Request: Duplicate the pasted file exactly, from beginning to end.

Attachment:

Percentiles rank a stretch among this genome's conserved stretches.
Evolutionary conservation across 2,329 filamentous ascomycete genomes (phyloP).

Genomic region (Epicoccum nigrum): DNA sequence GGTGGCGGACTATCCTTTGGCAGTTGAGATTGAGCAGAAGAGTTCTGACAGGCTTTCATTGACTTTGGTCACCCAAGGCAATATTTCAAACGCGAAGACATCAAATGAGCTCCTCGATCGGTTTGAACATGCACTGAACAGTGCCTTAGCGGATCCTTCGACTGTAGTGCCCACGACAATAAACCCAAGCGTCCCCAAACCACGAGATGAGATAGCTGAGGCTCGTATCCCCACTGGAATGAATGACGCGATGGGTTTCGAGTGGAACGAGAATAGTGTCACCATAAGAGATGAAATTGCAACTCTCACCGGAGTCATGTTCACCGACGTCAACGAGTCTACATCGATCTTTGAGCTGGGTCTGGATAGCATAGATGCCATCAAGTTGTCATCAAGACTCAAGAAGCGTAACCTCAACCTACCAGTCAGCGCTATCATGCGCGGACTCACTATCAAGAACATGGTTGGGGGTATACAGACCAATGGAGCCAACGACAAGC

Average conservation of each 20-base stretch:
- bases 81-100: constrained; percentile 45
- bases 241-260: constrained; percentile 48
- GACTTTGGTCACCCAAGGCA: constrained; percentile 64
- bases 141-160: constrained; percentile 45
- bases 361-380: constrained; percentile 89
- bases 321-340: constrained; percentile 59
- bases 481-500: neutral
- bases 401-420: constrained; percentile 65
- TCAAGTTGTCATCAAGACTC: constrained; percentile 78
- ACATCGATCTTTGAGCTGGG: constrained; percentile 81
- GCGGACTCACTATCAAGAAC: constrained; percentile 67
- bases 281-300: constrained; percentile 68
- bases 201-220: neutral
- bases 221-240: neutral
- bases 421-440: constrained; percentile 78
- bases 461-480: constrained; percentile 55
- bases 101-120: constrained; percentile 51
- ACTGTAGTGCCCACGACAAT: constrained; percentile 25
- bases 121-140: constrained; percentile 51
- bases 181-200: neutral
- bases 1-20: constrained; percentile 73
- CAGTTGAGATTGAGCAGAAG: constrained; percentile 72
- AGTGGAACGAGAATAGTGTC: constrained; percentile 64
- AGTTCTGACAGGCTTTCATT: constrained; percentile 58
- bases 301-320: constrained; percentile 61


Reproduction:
Percentiles rank a stretch among this genome's conserved stretches.
Evolutionary conservation across 2,329 filamentous ascomycete genomes (phyloP).

Genomic region (Epicoccum nigrum): DNA sequence GGTGGCGGACTATCCTTTGGCAGTTGAGATTGAGCAGAAGAGTTCTGACAGGCTTTCATTGACTTTGGTCACCCAAGGCAATATTTCAAACGCGAAGACATCAAATGAGCTCCTCGATCGGTTTGAACATGCACTGAACAGTGCCTTAGCGGATCCTTCGACTGTAGTGCCCACGACAATAAACCCAAGCGTCCCCAAACCACGAGATGAGATAGCTGAGGCTCGTATCCCCACTGGAATGAATGACGCGATGGGTTTCGAGTGGAACGAGAATAGTGTCACCATAAGAGATGAAATTGCAACTCTCACCGGAGTCATGTTCACCGACGTCAACGAGTCTACATCGATCTTTGAGCTGGGTCTGGATAGCATAGATGCCATCAAGTTGTCATCAAGACTCAAGAAGCGTAACCTCAACCTACCAGTCAGCGCTATCATGCGCGGACTCACTATCAAGAACATGGTTGGGGGTATACAGACCAATGGAGCCAACGACAAGC

Average conservation of each 20-base stretch:
- bases 81-100: constrained; percentile 45
- bases 241-260: constrained; percentile 48
- GACTTTGGTCACCCAAGGCA: constrained; percentile 64
- bases 141-160: constrained; percentile 45
- bases 361-380: constrained; percentile 89
- bases 321-340: constrained; percentile 59
- bases 481-500: neutral
- bases 401-420: constrained; percentile 65
- TCAAGTTGTCATCAAGACTC: constrained; percentile 78
- ACATCGATCTTTGAGCTGGG: constrained; percentile 81
- GCGGACTCACTATCAAGAAC: constrained; percentile 67
- bases 281-300: constrained; percentile 68
- bases 201-220: neutral
- bases 221-240: neutral
- bases 421-440: constrained; percentile 78
- bases 461-480: constrained; percentile 55
- bases 101-120: constrained; percentile 51
- ACTGTAGTGCCCACGACAAT: constrained; percentile 25
- bases 121-140: constrained; percentile 51
- bases 181-200: neutral
- bases 1-20: constrained; percentile 73
- CAGTTGAGATTGAGCAGAAG: constrained; percentile 72
- AGTGGAACGAGAATAGTGTC: constrained; percentile 64
- AGTTCTGACAGGCTTTCATT: constrained; percentile 58
- bases 301-320: constrained; percentile 61